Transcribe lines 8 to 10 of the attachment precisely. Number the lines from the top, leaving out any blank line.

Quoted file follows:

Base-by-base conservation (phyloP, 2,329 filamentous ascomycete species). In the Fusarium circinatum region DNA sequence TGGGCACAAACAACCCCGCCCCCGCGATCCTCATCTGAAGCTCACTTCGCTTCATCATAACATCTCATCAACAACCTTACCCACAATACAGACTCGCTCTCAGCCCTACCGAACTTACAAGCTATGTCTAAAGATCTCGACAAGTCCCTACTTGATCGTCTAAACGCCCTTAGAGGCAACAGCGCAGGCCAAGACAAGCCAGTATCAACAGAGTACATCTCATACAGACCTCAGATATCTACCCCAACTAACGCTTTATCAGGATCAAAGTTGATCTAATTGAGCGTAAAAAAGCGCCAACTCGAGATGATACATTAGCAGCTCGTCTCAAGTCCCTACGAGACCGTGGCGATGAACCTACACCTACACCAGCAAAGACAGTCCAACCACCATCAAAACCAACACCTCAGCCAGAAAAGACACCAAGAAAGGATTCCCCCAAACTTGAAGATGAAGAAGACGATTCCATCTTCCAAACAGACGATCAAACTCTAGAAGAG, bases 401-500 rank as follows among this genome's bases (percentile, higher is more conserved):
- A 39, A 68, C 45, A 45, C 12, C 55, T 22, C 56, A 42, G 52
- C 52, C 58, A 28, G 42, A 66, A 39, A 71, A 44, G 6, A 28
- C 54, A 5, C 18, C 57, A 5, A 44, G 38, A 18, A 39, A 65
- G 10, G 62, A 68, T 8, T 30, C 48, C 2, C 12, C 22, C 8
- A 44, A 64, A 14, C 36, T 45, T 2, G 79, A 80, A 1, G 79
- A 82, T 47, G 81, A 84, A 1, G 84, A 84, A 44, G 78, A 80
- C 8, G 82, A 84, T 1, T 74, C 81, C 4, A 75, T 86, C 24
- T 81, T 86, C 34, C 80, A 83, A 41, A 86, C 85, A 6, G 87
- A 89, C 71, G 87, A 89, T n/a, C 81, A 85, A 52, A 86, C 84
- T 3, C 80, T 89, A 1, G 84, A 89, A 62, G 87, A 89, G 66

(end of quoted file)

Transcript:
- C 8, G 82, A 84, T 1, T 74, C 81, C 4, A 75, T 86, C 24
- T 81, T 86, C 34, C 80, A 83, A 41, A 86, C 85, A 6, G 87
- A 89, C 71, G 87, A 89, T n/a, C 81, A 85, A 52, A 86, C 84